THE preceding narratives have to do with the Dutch and Swedish period. The narratives that follow concern the English period alone. The two groups differ, moreover, in that while the accounts in the first group are mainly official reports addressed to superior authority with no intent of publication, those of the second were contemporaneously put into print, for the most part to attract European immigrants to the shores of the Delaware -- an object which they accomplished with great success.
In the two decades that intervene between the two parts thus defined, the region of the Delaware had experienced some extensions of settlement and had come under the successive control of two great rival powers. During nearly the whole of the first decade the Dutch held sway. Then the English, with their revival of interest in trade and colonization after the Restoration, which resulted in endeavors to deprive the Dutch of their commercial supremacy and of their American opportunities, began war, in 1664, and seized New Netherland. This acquisition supplied the one link hitherto missing in the chain of England's American colonies. The Delaware region, along with the remainder of New Netherland, acquired by the English, was transferred by their king, Charles II., to his brother, James, duke of York.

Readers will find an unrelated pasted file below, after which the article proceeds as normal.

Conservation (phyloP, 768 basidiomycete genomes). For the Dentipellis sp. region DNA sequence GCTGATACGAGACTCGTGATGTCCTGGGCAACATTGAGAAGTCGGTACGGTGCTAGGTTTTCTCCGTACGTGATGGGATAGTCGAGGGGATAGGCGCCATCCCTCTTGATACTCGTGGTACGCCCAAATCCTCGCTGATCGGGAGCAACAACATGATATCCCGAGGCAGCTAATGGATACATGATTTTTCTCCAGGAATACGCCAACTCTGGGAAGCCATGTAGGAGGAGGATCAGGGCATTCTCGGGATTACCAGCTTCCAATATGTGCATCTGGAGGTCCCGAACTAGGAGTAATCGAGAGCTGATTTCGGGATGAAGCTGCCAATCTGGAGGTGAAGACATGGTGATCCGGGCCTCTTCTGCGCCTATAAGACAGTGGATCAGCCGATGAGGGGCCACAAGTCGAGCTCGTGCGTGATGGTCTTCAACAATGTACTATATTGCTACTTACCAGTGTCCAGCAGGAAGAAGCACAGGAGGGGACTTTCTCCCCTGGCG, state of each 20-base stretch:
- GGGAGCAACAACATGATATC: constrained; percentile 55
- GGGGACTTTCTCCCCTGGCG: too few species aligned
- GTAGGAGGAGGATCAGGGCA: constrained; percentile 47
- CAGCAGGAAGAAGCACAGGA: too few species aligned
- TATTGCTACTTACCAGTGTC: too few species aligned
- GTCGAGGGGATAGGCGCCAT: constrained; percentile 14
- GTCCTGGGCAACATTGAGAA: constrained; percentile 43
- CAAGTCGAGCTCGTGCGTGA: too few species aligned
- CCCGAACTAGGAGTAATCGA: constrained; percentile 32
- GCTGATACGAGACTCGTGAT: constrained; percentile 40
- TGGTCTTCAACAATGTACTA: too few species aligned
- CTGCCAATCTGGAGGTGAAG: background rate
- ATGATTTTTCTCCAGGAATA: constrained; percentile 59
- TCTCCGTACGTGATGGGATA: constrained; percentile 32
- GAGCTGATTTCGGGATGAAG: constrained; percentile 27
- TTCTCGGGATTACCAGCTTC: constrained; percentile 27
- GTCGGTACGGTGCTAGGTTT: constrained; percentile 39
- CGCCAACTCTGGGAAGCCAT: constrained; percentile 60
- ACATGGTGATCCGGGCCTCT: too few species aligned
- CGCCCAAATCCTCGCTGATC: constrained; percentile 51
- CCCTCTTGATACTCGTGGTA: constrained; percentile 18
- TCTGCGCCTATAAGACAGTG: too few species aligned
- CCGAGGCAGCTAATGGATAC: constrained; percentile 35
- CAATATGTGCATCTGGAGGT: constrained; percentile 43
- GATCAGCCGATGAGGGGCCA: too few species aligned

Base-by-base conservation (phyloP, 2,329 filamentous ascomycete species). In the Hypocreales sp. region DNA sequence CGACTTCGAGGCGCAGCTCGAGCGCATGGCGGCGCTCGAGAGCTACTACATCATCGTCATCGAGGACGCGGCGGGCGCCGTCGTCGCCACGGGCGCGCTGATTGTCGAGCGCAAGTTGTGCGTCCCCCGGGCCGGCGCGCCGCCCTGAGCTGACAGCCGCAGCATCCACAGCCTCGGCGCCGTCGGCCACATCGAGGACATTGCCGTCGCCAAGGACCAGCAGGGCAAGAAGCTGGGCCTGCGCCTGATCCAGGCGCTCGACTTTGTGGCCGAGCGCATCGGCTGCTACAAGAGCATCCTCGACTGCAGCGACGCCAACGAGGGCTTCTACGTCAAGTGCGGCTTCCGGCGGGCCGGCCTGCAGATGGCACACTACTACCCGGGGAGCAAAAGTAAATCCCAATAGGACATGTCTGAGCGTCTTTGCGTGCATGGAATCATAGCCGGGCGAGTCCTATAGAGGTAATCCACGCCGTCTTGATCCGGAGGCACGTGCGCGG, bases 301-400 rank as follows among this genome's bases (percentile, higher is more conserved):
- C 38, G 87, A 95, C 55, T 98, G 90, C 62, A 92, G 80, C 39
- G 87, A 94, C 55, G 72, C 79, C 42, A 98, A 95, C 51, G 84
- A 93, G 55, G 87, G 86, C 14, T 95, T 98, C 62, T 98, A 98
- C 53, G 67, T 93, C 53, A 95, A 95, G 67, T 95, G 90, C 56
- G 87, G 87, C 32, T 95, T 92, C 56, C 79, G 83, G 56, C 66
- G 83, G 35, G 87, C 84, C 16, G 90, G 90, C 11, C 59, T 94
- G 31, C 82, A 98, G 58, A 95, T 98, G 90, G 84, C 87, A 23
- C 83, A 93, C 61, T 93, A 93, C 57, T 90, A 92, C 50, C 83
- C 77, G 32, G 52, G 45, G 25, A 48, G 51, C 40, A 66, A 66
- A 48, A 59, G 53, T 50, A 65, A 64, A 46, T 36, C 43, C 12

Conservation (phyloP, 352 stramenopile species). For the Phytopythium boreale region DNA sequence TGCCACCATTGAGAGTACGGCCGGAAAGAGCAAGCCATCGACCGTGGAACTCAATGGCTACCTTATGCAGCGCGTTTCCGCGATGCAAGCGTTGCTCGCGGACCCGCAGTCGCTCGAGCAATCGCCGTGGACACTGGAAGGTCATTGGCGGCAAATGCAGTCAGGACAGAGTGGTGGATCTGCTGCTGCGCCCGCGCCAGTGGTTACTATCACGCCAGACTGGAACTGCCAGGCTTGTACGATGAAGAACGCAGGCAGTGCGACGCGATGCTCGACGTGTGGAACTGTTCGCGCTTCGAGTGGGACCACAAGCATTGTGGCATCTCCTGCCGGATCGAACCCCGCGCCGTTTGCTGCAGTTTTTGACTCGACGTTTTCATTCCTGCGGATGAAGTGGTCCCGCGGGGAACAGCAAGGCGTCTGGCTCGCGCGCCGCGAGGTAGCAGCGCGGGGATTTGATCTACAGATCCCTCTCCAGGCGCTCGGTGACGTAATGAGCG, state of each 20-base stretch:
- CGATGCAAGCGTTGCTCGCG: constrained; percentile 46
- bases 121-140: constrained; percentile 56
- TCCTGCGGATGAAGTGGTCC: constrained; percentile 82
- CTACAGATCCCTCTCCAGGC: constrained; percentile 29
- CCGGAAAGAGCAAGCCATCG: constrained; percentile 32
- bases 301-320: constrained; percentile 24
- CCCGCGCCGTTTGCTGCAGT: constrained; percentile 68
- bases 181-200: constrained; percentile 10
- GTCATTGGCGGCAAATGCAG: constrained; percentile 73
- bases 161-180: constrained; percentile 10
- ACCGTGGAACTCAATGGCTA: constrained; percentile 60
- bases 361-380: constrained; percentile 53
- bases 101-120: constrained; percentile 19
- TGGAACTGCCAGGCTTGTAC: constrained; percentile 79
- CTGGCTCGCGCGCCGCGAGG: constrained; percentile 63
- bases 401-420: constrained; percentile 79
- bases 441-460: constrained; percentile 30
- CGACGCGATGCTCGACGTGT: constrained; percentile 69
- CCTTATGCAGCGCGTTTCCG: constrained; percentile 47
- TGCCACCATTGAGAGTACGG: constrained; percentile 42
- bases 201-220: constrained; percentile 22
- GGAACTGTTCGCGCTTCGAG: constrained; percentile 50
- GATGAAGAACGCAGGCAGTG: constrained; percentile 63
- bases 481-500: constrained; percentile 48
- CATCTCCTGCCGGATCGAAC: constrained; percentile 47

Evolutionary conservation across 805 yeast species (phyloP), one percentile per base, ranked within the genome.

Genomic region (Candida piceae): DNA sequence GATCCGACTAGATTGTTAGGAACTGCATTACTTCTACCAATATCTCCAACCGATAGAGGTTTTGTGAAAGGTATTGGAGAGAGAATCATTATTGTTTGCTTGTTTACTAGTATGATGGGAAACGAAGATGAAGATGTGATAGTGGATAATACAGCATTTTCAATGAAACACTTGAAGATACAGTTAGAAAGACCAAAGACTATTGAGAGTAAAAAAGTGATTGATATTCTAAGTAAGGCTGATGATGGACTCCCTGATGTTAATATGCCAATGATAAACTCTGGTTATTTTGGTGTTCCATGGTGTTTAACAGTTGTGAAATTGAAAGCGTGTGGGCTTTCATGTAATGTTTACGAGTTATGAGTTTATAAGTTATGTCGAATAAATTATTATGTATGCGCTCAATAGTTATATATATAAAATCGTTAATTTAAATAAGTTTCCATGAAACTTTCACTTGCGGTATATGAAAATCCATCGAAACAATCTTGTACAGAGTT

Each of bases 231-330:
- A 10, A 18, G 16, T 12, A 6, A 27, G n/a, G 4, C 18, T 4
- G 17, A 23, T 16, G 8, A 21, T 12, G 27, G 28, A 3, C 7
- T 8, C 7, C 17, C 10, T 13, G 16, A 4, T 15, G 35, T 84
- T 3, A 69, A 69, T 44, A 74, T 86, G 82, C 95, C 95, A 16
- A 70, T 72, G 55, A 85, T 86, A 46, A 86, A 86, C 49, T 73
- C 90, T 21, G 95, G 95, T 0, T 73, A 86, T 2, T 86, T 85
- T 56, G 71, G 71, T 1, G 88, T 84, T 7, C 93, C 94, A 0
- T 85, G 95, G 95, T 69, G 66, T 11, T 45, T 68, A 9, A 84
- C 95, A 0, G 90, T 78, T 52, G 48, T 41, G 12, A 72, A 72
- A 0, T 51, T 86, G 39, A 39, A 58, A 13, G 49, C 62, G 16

Of the Duke's tenure and government, of his grants of territory, and of the later sub-grants with their tedious and involved recitals, the essentials for our purpose may be found in the succeeding pages. Let it suffice here to state that the large portion of the English conquest on the east side of the